That’s another year over and to truly celebrate entering into a new year let's look over some of the highlights at the reserve over 2021. March was a very exciting month for the reserve as not only did we have a whopping count of 80 whooper swans we also had a scaup visit the reserve. These red listed birds are the rarest breeding bird in the UK making it a fantastic sighting for the reserve.
Whooper swans on the reserve
Scaup on the reserve
As we entered into the breeding season in May everyone was delighted to see an abundance of new life on the reserve as we saw many successful breeding efforts. This included plenty of cygnets, ducklings as well as moorhen and coot chicks. A male garganey was also spotted on the Aird meadow loch in May, these birds are very scarce and secretive in the UK therefore it was very exciting to have one spotted on the reserve.
Male garganey on the Aird Meadow Loch
It was fledgling galore around the reserve in June as juvenile birds such as robins, blue tits and great tits made their own way in the world. A spotted flycatcher also bred in one of the nest boxes on the Aird meadow trail and in fantastic news the chicks all managed to fledge.
Spotted flycatcher on the Aird Meadow trail, Photograph by Rachel Reid
Juvenile Robin on the Aird Meadow trail, Photograph by Rachel Reid
During late July a water rail was frequently spotted on the reserve, this is very exciting as these elusive birds are usually very hard to spot and often only heard. July was also a great time to spot butterflies, particularly as the new butterfly feeding station was added to the Aird Meadow trail. Peacock, tortoiseshell, and ringlet butterflies were among the many species that could be seen on the reserve.
Water rail photographed on the reserve
Ringlet butterfly photographed on the reserve
As we entered August nuthatches including juveniles, delighted visitors at the feeding station on the Aird meadow trail and became a regular sighting throughout the months. Marsh harriers were also spotted flying over the Barr loch and on the 18th of August an Osprey was seen successfully fishing from the reserve. These stunning birds of prey incite such joy from everyone when they are spotted.
Nuthatch on the Aird Meadow trail, Photograph by Rachel Reid
Osprey flying over the reserve – Len McDonald
September was a very exciting month as a great white egret decided to visit the reserve, this bird is very rarely seen in Scotland, therefore it was a wonderful surprise to have one visit and stay for several days. There were 45 great crested grebes counted on the Barr Loch in September, 18 of them juveniles after we had at least six successful breeding pairs. It is fantastic to see these elegant waterbirds doing so well after historically being hunted to near extinction in the UK.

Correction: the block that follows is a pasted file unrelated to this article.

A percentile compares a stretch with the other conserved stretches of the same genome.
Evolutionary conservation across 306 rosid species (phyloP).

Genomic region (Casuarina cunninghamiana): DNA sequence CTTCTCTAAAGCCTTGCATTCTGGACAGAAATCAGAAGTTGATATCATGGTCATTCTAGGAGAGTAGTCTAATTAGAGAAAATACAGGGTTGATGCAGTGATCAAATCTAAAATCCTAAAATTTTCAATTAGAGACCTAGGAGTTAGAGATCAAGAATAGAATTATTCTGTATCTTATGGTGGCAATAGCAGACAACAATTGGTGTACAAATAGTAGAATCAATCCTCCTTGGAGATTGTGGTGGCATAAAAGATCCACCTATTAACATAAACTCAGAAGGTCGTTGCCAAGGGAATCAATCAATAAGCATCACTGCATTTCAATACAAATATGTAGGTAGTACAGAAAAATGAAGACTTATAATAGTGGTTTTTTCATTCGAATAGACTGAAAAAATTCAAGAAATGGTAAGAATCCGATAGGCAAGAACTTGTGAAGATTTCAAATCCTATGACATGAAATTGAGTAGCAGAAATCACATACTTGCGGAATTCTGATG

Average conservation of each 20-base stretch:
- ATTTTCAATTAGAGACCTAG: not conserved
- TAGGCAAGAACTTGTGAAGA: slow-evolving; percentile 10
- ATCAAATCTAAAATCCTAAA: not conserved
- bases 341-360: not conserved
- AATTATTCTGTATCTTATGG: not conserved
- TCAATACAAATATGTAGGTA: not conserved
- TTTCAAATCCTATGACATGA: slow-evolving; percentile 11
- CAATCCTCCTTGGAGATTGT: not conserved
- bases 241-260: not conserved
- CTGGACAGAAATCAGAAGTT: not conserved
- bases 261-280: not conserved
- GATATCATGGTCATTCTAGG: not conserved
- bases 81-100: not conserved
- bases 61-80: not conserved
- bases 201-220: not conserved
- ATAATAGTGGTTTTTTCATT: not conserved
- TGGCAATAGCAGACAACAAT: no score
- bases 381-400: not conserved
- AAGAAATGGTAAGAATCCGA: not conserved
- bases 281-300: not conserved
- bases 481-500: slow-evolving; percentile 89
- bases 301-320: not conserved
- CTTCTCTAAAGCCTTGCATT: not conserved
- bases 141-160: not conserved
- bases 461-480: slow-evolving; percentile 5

Great white egret photographed at the Barr loch
Great crested grebes
October was a great month to spot wildlife on the reserve. The habitat work on the scrape allowed for exposed muddy areas to attract an abundance of birdlife including snipe and lapwing with 38 common snipe being counted on the channel. October also saw the return of many wintering birds as the whooper swans steadily arrived back at the reserve and the trails were full of flocks of excitable long tailed tits. There was also the surprise visit of a ruddy shelduck on the Aird meadow, which are not a native species in Scotland.
Lapwing on the Aird Meadow, Photograph by Rachel Reid
Ruddy shelduck on the Aird Meadow, Photography by Ally Dowd
In November the male hen harrier was spotted on different occasions flying over the reserve. These beautiful birds of prey have been declining over the years leading to them becoming red listed. November also saw the arrival of some exciting new visitors including an American wigeon as well as a redhead and drake smew. All in all 2021 has seen a fantastic variety of wildlife around the RSPB Lochwinnoch.
Hen harrier flying over the reserve, Photograph by Len McDonald
Written by Rachel Reid - Volunteer
We spend 90% of net income on conservation, public education and advocacy
The RSPB is a member of BirdLife International. Find out more about the partnership
© The Royal Society for the Protection of Birds (RSPB) is a registered charity: England and Wales no. 207076, Scotland no. SC037654
Accepting all non-essential cookies helps us to personalise your experience
These cookies are required for basic web functions
Allow us to collect anonymised performance data
Allow us to personalise your experience